President of What?


The people running for Manhattan borough president agree on one thing: The job they seek is not worthless. Their funders apparently agree, already having cut checks to the nine Democratic candidates totaling more than $4 million, six times the haul in 2001.

The money raised so far is more than the borough president’s budget for this entire fiscal year. Borough presidents, or beeps, were once big players on the city’s powerful Board of Estimate, but that body was scrapped 15 years ago. Now the job is viewed as a cheerleader’s post—and perhaps a stepping-stone to higher office.

Don’t tell that to the candidates. To a man or woman, they say that while a beep isn’t what it used to be, the job can still have clout. “The formal powers of the office are frankly less important than the occupant,” says Councilmember Eva Moskowitz, one of the runners. “You can have a lot of powers and be a do-nothing person.”

Assemblyman Scott Stringer highlights the beep’s voting power over a portion of the multibillion-dollar teachers’ pension fund. “I want to look at how we can use that money to loan out for affordable housing,” he says. Councilmember Margarita Lopez echoes that call. The beep’s budget, while small, “can be used to initiate projects that conform to a vision of affordability and sustainability,” says Councilmember Bill Perkins. And when the money runs out, there’s still a bully pulpit. Brian Ellner, a lawyer and former school board member in the race, points to Marty Markowitz’s spearheading growth in Brooklyn. “If you have a very active borough president, a lot can get accomplished,” he says.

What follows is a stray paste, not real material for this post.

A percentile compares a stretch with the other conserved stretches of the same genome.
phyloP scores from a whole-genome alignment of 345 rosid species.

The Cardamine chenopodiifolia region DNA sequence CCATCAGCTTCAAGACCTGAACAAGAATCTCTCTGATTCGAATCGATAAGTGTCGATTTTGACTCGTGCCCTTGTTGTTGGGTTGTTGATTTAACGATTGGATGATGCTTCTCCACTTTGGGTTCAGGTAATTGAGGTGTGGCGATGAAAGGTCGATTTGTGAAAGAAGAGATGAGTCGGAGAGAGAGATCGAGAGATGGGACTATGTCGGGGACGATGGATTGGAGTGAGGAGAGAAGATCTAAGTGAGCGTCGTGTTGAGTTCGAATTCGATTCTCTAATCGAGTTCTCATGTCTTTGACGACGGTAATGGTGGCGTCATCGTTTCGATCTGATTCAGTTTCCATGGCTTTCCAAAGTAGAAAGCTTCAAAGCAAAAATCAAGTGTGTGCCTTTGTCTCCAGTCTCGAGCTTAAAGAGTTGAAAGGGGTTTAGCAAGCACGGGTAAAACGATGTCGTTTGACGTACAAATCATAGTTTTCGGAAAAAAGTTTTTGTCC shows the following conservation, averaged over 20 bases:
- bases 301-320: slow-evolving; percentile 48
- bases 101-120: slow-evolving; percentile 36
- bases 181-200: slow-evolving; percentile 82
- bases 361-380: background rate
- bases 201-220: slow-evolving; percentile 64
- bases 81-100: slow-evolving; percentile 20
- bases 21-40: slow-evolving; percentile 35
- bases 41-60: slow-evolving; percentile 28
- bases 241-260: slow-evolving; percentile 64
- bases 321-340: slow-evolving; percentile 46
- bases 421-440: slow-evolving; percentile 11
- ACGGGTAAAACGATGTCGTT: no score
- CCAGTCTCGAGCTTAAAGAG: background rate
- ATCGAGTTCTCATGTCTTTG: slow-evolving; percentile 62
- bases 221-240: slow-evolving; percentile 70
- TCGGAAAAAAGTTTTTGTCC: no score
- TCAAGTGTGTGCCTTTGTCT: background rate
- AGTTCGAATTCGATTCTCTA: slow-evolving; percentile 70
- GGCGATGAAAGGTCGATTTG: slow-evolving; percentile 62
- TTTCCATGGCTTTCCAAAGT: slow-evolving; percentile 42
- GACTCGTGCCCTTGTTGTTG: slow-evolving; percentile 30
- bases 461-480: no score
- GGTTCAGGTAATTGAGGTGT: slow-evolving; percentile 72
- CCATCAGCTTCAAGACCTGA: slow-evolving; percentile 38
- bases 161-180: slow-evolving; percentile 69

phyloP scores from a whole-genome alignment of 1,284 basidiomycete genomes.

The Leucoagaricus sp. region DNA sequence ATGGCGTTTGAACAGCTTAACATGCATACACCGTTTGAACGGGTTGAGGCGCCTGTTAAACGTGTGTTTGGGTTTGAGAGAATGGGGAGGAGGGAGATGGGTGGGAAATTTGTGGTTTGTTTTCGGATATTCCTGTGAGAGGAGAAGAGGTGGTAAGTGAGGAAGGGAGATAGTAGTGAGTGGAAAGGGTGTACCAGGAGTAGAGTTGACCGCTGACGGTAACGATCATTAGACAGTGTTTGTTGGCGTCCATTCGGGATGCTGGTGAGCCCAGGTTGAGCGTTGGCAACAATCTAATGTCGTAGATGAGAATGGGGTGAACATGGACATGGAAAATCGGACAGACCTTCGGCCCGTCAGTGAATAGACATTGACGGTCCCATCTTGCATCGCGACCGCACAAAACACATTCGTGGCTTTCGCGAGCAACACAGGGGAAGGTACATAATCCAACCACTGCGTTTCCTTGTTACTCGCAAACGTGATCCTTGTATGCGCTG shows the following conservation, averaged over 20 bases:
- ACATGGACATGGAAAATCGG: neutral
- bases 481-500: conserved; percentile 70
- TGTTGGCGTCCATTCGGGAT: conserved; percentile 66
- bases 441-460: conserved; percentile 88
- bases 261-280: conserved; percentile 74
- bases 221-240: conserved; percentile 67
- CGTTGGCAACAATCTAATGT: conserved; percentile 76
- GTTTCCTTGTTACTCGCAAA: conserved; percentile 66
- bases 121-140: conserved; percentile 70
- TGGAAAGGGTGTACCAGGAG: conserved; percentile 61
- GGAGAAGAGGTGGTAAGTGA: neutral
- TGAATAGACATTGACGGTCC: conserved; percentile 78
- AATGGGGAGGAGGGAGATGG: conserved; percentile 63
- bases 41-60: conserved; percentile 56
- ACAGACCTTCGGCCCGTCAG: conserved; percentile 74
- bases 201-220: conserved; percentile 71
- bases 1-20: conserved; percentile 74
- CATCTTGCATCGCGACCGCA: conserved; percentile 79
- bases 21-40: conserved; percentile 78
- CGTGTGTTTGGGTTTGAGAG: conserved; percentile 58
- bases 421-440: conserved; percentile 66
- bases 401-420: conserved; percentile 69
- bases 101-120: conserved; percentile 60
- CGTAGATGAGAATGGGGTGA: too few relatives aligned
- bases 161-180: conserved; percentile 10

Perhaps most important, there’s the borough president’s ability to weigh in on development projects, name a member of the city planning commission, and fill the seats at all the borough’s community boards. The beep “does have a role in land use review, and obviously land use is a pretty important policy in a dense island like Manhattan,” says candidate Moskowitz.

Amen, sayeth the real estate and development industry, which has donated about 10 percent of the cash in the race. Each of the candidates (they also include assembly members Adriano Espaillat and Keith Wright, former councilmember Stanley Michels, and former city administrator Carlos Manzano) has taken real estate money. But some have been bankrolled more than others: About 18 percent of Perkins’s $338,000 total comes from these interests, as does 17 percent of Stringer’s much larger $880,000 war chest. One of the most powerful developers in town, Stephen Ross of the Related Companies, has collected $26,000 for Stringer. Eleven of Perkins’s top 20 donors are real estate–connected.